Israeli Arabs enjoy the fullest human rights of any Arabs in middle east countries. Arabs are allowed to pray unimpeded at their mosques and holy places in Israel. This includes both Christians and Muslims. The Bhai faith has its own world wide temple in Haifa and no one prevents the Bhai from exercising their faith. Arabs in Israel can vote, run for public office, serve in the highest courts, no occupation or calling is closed to them. They have equal access to medical care and social services. Arab municipalities receive more per capita funding than Jewish municipalities except those in Judea and Samaria who have extra defense costs. Arabs in Israel have freedom of speech and freedom to travel inside and outside of Israel as any Jewish Israeli can.

          Palestinian Arabs are denied their rights by their governments who deny the most basic rights, the right to vote, the right of free speech and assembly, the right to equal gender treatment, the right to choose one’s sexual orientation, the right to be free from arrest, detention and torture. The Palestinians in 1949 could have established an egalitarian state of their own in the West Bank and Gaza but they did not. They had several chances since then and since the 1993 Oslo Accords to establish a human rights loving state and they have not. Instead of human rights, the Palestinians have promoted terrorists’ rights and the emulation thereof. No wonder their societies are so violent and full of hate.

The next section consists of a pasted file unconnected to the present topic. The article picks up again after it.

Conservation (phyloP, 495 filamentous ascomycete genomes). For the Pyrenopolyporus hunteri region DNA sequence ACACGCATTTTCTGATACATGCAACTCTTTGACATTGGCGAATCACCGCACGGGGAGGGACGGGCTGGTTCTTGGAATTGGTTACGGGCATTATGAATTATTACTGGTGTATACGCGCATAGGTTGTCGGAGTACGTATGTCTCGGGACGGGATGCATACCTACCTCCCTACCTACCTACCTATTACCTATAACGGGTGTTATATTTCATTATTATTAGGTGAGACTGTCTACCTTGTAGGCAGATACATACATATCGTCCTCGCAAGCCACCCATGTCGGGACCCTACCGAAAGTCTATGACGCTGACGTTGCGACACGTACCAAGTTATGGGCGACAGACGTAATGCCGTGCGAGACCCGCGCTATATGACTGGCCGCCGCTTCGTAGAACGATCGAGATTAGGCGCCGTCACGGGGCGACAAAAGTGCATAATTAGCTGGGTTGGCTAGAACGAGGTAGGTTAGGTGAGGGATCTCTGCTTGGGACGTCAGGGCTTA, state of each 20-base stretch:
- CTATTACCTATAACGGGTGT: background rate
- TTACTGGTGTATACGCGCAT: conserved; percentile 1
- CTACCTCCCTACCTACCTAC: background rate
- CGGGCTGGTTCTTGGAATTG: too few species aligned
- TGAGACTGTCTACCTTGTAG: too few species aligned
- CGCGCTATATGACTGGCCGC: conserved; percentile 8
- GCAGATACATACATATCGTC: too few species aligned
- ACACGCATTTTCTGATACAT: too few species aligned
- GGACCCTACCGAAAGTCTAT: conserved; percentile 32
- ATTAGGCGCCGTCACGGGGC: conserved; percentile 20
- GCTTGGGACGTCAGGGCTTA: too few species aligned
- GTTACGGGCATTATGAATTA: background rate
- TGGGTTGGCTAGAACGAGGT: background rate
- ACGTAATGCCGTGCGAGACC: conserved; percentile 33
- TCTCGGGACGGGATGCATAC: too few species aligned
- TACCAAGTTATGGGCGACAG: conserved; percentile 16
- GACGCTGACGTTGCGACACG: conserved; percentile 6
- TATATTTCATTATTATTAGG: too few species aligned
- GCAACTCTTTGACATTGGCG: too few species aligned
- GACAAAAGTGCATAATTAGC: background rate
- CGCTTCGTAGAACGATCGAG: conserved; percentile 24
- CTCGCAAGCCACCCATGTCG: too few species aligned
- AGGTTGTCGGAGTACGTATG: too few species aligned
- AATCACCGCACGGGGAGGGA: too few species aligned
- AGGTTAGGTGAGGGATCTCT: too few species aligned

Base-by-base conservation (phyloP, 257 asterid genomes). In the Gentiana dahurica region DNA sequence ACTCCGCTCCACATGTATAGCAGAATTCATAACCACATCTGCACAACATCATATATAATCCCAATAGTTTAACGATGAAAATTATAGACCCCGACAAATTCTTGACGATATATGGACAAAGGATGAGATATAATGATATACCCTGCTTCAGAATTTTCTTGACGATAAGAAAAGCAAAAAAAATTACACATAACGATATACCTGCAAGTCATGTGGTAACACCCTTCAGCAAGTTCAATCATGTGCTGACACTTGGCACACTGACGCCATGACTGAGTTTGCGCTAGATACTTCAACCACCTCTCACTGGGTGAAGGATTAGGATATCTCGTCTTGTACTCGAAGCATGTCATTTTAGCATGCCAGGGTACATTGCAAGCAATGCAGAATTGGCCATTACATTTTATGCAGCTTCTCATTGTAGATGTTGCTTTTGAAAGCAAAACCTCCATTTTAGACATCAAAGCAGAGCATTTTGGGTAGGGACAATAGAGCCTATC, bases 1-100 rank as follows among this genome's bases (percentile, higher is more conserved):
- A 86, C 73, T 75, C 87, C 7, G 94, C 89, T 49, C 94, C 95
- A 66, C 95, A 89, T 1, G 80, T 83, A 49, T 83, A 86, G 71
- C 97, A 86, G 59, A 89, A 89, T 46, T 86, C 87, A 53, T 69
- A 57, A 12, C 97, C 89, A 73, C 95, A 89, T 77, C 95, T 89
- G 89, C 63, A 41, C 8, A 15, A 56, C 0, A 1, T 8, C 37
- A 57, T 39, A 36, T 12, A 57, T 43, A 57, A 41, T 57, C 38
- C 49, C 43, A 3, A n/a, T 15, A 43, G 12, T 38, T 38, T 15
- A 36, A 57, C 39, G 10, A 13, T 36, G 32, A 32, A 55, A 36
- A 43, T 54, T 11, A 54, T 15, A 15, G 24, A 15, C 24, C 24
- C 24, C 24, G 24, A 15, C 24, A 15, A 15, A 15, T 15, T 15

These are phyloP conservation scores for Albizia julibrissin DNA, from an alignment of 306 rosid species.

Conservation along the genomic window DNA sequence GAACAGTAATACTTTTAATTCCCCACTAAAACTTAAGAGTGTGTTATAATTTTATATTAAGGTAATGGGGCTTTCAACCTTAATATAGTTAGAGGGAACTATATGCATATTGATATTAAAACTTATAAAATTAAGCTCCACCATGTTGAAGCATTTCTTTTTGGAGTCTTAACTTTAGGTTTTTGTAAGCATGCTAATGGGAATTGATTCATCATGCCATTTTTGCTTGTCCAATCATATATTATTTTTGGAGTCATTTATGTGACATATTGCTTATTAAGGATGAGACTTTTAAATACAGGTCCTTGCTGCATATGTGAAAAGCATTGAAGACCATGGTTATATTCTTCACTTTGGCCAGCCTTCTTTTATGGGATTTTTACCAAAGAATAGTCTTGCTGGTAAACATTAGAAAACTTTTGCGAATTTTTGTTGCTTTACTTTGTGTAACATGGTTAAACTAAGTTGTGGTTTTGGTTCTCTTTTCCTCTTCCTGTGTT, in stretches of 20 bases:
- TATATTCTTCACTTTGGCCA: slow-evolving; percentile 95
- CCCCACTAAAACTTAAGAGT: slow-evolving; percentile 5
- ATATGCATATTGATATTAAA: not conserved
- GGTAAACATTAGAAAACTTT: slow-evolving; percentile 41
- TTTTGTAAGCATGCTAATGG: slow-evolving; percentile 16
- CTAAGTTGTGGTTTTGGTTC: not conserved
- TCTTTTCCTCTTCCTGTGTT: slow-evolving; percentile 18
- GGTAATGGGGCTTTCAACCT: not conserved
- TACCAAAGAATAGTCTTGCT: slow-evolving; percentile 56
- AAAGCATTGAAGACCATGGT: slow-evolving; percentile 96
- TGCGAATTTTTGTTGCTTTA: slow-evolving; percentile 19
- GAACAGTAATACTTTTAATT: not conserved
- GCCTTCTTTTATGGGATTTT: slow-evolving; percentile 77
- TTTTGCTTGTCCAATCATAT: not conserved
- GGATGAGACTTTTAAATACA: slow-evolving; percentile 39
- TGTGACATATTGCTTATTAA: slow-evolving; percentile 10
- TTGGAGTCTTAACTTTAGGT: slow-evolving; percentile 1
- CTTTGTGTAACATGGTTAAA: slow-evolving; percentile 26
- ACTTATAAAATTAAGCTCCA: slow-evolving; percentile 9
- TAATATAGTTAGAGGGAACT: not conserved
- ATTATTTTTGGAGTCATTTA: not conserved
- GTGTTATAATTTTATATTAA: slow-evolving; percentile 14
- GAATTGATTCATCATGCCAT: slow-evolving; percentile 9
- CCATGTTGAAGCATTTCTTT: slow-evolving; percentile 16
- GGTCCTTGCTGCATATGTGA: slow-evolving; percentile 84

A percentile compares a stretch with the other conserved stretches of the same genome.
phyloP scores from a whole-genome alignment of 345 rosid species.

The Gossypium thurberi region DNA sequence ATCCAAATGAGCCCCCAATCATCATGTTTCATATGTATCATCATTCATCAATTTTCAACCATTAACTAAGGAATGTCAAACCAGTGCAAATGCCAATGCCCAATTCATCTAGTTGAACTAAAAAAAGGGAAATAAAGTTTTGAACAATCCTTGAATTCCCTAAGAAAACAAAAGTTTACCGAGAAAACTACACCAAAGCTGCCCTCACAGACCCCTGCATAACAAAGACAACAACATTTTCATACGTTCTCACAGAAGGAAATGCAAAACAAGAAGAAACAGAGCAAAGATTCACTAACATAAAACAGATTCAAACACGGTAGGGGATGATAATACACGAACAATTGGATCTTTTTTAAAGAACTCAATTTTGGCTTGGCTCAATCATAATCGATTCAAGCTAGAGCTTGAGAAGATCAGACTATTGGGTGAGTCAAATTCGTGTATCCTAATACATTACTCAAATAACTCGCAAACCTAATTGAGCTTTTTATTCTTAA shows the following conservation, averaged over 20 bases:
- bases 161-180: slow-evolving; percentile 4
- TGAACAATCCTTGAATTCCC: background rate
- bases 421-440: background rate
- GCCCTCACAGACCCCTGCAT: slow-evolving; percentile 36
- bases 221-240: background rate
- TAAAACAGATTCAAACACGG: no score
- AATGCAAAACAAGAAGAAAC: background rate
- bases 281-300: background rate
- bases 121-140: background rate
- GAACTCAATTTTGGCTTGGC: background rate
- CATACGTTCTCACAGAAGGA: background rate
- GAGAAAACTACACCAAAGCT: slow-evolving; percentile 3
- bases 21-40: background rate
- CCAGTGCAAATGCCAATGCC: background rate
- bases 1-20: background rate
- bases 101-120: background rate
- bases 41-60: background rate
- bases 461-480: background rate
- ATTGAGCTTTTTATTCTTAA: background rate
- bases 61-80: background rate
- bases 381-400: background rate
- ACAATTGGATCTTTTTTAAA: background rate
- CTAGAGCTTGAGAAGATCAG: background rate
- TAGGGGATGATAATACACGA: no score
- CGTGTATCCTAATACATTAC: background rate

You should read this article how Palestinian society treats its widows:

          http://www.al-monitor.com/pulse/originals/2014/10/widows-gaza-increase-confiscation-rights.html

          Reply to Comment
      • Yeah, right

        PX: “If the status quo is unsustainable, then close the Temple Mount to Jews, Muslims and Christians.”

        Israel is the occupying power, it is not the sovereign power. It does not have the “authority” under int’l humanitarian law to make such a decision.

        PX: “I have never understood the argument that Jews who want to pray on the Temple Mount can not but Muslims can.”

        *sigh*

        Israel is the occupying power, it is not the sovereign power. It does not have the authority under int’l humanitarian law to make that decision.

        Honestly, this isn’t difficult: Israel doesn’t own this territory, it has only seized it at the point of a gun.